Nudge #2: Letters to Delinquent Taxpayers

Thaler’s second nudge occurred in the UK, as the British government reached out to a team of behavioral scientists asking for assistance drafting letters to delinquent taxpayers. Thaler’s goal was to draft a letter that was more effective at soliciting payments from delinquent taxpayers, thus saving the British government the expense of using a collection agency. So, along with his fellow behavioral scientists, Thaler used a key insight from behavioral economics: If you’re trying to increase individuals’ compliance with a rule, the best strategy is reminding them that most other people comply with the rule. 

(Shortform note: The insight that people are more likely to comply with a rule if they know others comply with it stems from a 2008 experiment, in which researchers tested the effectiveness of different messages to get guests to reuse their towels in hotel bathrooms. These researchers found that the most effective message simply informed guests that the vast majority (about 75%) of other guests who had stayed in the same room had reused their towels. By contrast, messages that exhorted guests to reuse their towels because of the environmental benefits alone were significantly less effective.)

Through several experiments, the team discovered that the most effective letters relayed two facts to delinquent taxpayers: The vast majority of British citizens pay their taxes on time, and you haven’t paid yours on time. As Thaler relates, in the three weeks after this reformulated letter was sent to taxpayers, it increased tax revenue for the British government by around £9 million (around $14.3 million using the average exchange rate for 2012, when the letter was first introduced).

(Shortform note: According to experts, Thaler’s straightforward letter is representative of a broader movement toward using simplified language in tax forms. In so doing, tax officials believe that the crucial aspects of tax forms—in this case, that delinquent taxpayers need to pay their taxes—will be made clearer and thus more understandable for taxpayers.)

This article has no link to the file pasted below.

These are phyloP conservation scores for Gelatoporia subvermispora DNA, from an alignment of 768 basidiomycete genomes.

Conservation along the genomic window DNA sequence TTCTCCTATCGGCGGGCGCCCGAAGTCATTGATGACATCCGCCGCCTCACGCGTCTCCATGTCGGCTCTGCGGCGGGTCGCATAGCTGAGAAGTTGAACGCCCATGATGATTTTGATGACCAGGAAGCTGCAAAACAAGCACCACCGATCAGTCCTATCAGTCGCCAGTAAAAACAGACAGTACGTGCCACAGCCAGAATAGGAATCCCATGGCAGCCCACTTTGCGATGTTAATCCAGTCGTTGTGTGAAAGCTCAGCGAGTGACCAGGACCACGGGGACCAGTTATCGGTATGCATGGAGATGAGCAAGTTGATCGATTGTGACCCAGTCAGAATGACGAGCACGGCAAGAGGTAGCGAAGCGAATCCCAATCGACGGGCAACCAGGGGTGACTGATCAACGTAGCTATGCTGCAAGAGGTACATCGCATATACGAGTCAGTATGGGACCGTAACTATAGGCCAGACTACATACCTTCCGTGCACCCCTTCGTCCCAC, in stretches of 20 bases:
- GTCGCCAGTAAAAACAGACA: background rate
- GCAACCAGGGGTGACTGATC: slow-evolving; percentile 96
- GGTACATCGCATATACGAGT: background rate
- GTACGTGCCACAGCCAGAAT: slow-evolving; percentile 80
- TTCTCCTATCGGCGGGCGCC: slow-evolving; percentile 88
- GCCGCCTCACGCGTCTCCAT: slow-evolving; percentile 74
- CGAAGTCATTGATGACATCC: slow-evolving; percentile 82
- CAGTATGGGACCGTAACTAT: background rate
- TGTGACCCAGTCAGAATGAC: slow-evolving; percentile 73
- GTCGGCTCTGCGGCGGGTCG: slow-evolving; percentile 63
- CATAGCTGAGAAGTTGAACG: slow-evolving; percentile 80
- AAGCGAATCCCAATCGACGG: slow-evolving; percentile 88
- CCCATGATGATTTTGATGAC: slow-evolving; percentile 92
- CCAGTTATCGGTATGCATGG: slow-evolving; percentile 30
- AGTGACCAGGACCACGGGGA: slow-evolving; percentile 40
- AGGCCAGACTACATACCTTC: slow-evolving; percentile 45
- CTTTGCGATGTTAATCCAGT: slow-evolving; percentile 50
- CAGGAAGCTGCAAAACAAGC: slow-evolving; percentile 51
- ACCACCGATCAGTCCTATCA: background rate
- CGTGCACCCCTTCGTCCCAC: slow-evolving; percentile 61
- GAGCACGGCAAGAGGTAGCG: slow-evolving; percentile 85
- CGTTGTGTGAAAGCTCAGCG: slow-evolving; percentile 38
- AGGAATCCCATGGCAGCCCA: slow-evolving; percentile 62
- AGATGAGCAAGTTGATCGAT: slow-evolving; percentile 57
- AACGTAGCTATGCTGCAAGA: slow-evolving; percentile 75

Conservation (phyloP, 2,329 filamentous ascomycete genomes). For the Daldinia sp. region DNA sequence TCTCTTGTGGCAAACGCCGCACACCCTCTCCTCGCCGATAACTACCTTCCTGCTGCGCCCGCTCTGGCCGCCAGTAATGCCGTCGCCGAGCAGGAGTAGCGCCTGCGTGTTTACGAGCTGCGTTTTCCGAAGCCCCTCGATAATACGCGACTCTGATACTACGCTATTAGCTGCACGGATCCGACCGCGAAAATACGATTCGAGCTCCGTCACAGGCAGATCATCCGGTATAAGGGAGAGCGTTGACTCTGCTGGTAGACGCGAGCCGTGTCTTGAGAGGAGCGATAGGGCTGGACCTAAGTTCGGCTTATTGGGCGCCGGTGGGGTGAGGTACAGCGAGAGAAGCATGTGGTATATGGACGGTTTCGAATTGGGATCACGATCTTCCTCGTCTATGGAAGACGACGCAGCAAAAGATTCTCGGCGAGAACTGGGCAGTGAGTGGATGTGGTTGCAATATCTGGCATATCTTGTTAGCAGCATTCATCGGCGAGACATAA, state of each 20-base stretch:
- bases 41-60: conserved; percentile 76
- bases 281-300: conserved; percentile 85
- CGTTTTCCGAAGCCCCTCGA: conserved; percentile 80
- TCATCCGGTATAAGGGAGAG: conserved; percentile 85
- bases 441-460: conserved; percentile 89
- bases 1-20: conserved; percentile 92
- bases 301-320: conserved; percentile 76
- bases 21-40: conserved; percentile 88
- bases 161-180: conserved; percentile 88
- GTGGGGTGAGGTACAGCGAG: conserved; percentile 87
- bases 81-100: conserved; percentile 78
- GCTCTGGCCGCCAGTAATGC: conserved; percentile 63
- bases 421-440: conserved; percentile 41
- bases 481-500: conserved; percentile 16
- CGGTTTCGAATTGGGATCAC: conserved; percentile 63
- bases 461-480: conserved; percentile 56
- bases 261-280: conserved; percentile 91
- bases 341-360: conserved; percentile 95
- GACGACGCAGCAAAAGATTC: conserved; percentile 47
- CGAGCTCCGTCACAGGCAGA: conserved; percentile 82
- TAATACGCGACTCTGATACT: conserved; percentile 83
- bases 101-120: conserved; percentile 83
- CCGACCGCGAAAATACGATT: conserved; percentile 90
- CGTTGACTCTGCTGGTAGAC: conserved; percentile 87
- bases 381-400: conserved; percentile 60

Nudges in Behavioral Economics: How to Influence Consumers

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Like what you just read? Read the rest of the world's best book summary and analysis of Richard H. Thaler's "Misbehaving" at Shortform.

Here's what you'll find in our full Misbehaving summary:

  • Why the theory of traditional economics rests on a faulty foundation
  • How consumers actually behave in economic situations
  • Real-world cases of behavioral economics helping consumers

Katie Doll

Somehow, Katie was able to pull off her childhood dream of creating a career around books after graduating with a degree in English and a concentration in Creative Writing. Her preferred genre of books has changed drastically over the years, from fantasy/dystopian young-adult to moving novels and non-fiction books on the human experience. Katie especially enjoys reading and writing about all things television, good and bad.